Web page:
Road rage leads to shooting 

By Bonnie Culverhouse

A road rage situation on Interstate 20 in the early hours Sunday ended in a shooting, a pursuit and a manhunt.

Webster Parish Sheriff Jason Parker said around 2 a.m., a Shreveport man and two men from Tennessee were traveling westbound on I-20, just west of the Bienville Parish line in Webster Parish.

“It was a rolling gun battle,” Parker said. “Apparently it stemmed from a road rage incident. Gunfire was exchanged between two vehicles.”

Parker said the Shreveport man was shot in the neck. He reportedly managed to pull over and call 911. He was transported to a medical facility. He has not been charged at this time.

“His injuries are serious, but he’s expected to make a full recovery,” said the sheriff. “Law enforcement pursued the second vehicle – the one carrying the men from Tennessee. We went over into Bossier Parish and Bossier City. State police deployed the spikes and were able to get the vehicle stopped.”

One of the men was taken into custody at the scene, while the other fled on foot.

“For a couple of hours, we were on a manhunt in Bossier City, but we caught the other one at the Shreveport bus station trying to leave town,” Parker said. “Both are in custody, but the investigation is ongoing at this point. We are going to need some help from the district attorney’s office on the charges.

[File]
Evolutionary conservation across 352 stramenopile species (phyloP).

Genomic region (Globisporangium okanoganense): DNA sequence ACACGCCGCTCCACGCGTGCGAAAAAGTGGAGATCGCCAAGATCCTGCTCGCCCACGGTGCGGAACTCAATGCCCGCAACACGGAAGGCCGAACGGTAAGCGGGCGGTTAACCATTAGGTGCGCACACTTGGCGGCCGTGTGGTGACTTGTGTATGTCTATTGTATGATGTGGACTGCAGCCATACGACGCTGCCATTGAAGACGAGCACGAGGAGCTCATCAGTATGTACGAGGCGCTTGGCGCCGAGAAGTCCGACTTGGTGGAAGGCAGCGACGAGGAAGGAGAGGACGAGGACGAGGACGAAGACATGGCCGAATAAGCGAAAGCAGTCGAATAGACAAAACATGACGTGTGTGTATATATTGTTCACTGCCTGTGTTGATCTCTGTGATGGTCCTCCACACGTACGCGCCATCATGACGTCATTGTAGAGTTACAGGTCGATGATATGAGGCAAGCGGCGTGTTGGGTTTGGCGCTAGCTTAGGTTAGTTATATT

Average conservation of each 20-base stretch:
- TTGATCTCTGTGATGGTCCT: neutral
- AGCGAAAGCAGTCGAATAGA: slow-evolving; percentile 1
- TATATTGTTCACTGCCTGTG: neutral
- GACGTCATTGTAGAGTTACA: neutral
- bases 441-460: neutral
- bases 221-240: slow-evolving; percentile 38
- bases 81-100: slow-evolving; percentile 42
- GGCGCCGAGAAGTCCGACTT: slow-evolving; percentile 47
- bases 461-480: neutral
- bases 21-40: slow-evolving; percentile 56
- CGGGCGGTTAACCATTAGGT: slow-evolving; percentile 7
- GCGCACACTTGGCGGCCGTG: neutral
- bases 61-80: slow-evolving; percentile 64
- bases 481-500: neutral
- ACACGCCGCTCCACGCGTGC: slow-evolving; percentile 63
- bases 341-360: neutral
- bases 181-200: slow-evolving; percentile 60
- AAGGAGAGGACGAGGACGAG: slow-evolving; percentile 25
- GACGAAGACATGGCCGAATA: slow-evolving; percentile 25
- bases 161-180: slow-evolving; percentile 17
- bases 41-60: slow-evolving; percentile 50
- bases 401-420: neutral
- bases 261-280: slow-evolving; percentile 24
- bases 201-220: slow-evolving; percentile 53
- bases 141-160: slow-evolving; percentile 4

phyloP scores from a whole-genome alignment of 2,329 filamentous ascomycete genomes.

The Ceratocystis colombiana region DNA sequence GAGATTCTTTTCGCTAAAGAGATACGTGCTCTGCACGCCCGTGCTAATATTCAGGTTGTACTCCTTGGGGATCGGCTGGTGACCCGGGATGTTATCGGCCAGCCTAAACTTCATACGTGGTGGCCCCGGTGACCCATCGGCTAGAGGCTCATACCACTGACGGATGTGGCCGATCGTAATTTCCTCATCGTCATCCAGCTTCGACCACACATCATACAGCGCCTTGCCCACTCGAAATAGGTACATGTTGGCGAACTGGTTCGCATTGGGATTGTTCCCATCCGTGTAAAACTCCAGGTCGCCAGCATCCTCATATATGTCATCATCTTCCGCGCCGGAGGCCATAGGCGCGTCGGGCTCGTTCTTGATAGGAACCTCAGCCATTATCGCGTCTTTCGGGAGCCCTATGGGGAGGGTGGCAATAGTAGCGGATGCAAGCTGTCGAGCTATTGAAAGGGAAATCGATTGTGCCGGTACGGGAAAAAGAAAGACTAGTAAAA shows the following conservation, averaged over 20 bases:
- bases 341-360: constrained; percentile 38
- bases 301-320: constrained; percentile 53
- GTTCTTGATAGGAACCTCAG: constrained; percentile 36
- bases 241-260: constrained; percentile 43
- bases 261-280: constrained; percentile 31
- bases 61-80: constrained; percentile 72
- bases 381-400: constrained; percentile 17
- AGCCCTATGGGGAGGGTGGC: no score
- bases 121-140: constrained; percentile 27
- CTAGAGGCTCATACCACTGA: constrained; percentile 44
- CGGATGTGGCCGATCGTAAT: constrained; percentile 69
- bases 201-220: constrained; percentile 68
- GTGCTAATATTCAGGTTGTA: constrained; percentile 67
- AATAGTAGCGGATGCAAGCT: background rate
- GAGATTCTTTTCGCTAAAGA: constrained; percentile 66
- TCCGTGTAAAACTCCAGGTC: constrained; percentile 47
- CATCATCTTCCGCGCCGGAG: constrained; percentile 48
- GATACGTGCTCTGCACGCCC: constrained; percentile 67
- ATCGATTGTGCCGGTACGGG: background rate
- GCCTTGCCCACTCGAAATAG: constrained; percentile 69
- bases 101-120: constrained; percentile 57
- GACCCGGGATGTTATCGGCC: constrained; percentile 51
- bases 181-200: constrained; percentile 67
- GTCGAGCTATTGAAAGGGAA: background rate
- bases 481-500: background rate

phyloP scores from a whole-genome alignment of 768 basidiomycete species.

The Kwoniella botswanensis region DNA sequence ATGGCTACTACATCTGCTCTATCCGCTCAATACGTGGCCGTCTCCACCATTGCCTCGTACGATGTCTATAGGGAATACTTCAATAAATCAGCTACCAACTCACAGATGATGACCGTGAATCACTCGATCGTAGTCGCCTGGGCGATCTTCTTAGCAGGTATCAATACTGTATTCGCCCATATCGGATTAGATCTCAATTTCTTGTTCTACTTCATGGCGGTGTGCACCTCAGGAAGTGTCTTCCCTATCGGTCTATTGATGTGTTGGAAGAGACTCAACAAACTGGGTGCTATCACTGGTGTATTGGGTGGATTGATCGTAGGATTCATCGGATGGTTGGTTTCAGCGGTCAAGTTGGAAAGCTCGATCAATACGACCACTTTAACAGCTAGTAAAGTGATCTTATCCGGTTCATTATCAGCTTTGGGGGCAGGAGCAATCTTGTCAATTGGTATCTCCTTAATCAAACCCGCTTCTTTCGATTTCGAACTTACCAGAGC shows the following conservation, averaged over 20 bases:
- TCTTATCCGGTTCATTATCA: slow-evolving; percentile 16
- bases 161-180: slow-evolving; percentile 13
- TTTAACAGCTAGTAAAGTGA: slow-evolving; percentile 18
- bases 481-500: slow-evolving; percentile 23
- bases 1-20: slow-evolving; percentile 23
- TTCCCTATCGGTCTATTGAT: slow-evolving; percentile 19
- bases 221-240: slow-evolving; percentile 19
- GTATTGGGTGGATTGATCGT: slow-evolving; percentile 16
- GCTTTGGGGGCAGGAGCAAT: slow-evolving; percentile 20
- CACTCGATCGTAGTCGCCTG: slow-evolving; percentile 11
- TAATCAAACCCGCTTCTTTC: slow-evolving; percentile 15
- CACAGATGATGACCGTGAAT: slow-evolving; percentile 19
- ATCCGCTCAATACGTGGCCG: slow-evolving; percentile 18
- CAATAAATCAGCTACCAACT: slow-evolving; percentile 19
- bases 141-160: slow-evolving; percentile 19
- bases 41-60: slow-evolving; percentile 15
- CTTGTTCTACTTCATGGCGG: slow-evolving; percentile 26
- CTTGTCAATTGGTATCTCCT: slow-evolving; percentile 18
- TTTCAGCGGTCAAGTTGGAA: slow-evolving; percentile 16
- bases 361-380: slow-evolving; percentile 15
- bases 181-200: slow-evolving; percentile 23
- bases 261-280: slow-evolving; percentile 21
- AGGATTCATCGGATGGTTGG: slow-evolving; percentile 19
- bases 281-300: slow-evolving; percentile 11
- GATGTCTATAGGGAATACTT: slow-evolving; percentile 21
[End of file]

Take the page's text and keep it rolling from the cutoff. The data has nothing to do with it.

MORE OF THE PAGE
“People need to understand, this isn’t the wild west,” the sheriff continued. “I understand the right to bear arms and defend yourself, but it’s best not to take things into your own hands. Pull over and call 911 or your local law enforcement to handle it.”

As of 11 a.m. Sunday, investigators were conducting interviews and the investigation was still ongoing.

“Both parties are saying the same thing – that the other guy shot first,” Parker said. “But we will get to the bottom of it.”

COVID tests available; WP Health Unit providing drive-through tests, vaccinations Sunday 

By Bonnie Culverhouse

With the ever-rising numbers of COVID cases, Webster Parish is doing everything possible to keep residents safe.

Thanks to Webster Parish Office of Homeland Security & Emergency Preparedness and Webster Parish Police Jury, the main library branch in Minden (today, Thursday, January 13) and Mack Memorial branch in Springhill (Friday, January 14) will give away COVID-19 Antigen Home Tests.